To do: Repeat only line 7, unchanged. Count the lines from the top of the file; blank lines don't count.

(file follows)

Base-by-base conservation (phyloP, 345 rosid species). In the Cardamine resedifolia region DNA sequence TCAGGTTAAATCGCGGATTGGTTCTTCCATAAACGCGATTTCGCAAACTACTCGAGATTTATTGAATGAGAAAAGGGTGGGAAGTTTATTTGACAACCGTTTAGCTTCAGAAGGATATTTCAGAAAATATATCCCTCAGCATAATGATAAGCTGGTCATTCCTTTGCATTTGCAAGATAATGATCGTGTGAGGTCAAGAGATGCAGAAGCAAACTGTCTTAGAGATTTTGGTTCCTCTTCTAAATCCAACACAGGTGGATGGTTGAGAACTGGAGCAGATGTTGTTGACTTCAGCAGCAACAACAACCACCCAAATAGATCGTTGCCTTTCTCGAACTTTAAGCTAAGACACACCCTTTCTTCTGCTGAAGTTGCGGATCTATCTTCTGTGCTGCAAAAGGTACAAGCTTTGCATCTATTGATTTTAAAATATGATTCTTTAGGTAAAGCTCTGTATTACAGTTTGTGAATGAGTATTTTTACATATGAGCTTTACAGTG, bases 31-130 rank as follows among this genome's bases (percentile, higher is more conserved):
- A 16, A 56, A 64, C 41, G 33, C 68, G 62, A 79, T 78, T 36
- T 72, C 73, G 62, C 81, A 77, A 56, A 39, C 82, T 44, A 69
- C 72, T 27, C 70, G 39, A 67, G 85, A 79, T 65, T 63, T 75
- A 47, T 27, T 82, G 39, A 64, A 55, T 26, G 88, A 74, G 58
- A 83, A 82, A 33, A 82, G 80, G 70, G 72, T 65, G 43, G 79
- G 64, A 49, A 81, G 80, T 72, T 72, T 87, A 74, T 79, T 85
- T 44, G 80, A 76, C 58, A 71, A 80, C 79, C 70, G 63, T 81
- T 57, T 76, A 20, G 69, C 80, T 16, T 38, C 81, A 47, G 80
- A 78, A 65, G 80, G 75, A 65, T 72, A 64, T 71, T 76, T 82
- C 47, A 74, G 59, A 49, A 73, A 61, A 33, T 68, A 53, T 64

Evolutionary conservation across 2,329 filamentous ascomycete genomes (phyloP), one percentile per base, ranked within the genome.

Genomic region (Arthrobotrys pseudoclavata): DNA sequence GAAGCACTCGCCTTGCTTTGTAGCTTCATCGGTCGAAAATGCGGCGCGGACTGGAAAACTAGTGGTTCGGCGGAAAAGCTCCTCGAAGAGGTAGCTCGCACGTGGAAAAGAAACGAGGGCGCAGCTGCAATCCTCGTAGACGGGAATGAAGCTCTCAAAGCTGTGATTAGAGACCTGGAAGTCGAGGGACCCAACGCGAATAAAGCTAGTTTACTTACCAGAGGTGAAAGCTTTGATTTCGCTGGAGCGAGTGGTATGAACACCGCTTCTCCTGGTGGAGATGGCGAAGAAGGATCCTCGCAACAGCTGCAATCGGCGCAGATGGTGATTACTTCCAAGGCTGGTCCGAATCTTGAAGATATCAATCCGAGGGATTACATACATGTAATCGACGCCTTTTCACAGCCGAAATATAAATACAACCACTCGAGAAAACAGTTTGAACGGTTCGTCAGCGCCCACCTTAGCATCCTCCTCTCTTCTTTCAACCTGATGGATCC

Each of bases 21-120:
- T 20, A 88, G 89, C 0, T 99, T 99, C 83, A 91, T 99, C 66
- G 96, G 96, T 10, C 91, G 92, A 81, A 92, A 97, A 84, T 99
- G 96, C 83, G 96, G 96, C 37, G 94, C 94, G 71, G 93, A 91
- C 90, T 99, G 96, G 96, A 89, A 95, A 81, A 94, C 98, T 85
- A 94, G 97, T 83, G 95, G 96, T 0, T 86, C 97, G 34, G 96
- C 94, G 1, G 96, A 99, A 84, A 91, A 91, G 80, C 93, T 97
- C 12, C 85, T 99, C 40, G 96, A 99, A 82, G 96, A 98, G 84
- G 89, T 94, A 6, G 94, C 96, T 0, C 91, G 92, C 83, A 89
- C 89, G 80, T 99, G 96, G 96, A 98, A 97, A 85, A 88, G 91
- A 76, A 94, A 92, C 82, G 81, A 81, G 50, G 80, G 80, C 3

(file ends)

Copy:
- G 64, A 49, A 81, G 80, T 72, T 72, T 87, A 74, T 79, T 85